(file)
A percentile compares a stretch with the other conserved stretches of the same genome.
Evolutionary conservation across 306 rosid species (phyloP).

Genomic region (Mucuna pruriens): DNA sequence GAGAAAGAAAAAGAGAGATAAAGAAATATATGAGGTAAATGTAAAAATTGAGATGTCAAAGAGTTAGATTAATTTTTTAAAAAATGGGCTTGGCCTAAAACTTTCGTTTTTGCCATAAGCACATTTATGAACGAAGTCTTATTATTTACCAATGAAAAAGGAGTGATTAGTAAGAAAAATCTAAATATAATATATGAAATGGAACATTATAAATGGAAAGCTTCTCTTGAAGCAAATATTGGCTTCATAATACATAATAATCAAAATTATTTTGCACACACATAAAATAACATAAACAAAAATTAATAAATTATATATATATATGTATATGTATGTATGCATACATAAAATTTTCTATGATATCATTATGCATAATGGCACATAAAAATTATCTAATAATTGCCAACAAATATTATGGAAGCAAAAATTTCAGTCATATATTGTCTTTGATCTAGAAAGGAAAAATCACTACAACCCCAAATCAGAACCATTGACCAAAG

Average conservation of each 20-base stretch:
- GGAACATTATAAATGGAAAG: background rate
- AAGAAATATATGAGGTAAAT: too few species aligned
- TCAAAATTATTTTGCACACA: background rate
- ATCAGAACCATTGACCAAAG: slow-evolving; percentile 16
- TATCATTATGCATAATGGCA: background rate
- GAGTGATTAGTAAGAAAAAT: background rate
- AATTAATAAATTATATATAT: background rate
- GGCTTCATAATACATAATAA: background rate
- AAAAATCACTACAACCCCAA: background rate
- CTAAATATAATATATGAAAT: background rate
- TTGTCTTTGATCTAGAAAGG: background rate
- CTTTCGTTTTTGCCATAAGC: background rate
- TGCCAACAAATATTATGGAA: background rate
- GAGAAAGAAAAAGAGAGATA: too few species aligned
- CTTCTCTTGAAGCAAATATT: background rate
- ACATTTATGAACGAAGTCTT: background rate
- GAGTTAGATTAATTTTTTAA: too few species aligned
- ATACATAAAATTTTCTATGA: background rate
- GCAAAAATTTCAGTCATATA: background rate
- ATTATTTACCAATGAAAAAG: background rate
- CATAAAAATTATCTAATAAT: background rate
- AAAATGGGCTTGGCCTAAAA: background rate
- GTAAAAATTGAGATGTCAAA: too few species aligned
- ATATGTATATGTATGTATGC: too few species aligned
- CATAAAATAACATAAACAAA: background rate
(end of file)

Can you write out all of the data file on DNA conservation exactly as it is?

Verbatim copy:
A percentile compares a stretch with the other conserved stretches of the same genome.
Evolutionary conservation across 306 rosid species (phyloP).

Genomic region (Mucuna pruriens): DNA sequence GAGAAAGAAAAAGAGAGATAAAGAAATATATGAGGTAAATGTAAAAATTGAGATGTCAAAGAGTTAGATTAATTTTTTAAAAAATGGGCTTGGCCTAAAACTTTCGTTTTTGCCATAAGCACATTTATGAACGAAGTCTTATTATTTACCAATGAAAAAGGAGTGATTAGTAAGAAAAATCTAAATATAATATATGAAATGGAACATTATAAATGGAAAGCTTCTCTTGAAGCAAATATTGGCTTCATAATACATAATAATCAAAATTATTTTGCACACACATAAAATAACATAAACAAAAATTAATAAATTATATATATATATGTATATGTATGTATGCATACATAAAATTTTCTATGATATCATTATGCATAATGGCACATAAAAATTATCTAATAATTGCCAACAAATATTATGGAAGCAAAAATTTCAGTCATATATTGTCTTTGATCTAGAAAGGAAAAATCACTACAACCCCAAATCAGAACCATTGACCAAAG

Average conservation of each 20-base stretch:
- GGAACATTATAAATGGAAAG: background rate
- AAGAAATATATGAGGTAAAT: too few species aligned
- TCAAAATTATTTTGCACACA: background rate
- ATCAGAACCATTGACCAAAG: slow-evolving; percentile 16
- TATCATTATGCATAATGGCA: background rate
- GAGTGATTAGTAAGAAAAAT: background rate
- AATTAATAAATTATATATAT: background rate
- GGCTTCATAATACATAATAA: background rate
- AAAAATCACTACAACCCCAA: background rate
- CTAAATATAATATATGAAAT: background rate
- TTGTCTTTGATCTAGAAAGG: background rate
- CTTTCGTTTTTGCCATAAGC: background rate
- TGCCAACAAATATTATGGAA: background rate
- GAGAAAGAAAAAGAGAGATA: too few species aligned
- CTTCTCTTGAAGCAAATATT: background rate
- ACATTTATGAACGAAGTCTT: background rate
- GAGTTAGATTAATTTTTTAA: too few species aligned
- ATACATAAAATTTTCTATGA: background rate
- GCAAAAATTTCAGTCATATA: background rate
- ATTATTTACCAATGAAAAAG: background rate
- CATAAAAATTATCTAATAAT: background rate
- AAAATGGGCTTGGCCTAAAA: background rate
- GTAAAAATTGAGATGTCAAA: too few species aligned
- ATATGTATATGTATGTATGC: too few species aligned
- CATAAAATAACATAAACAAA: background rate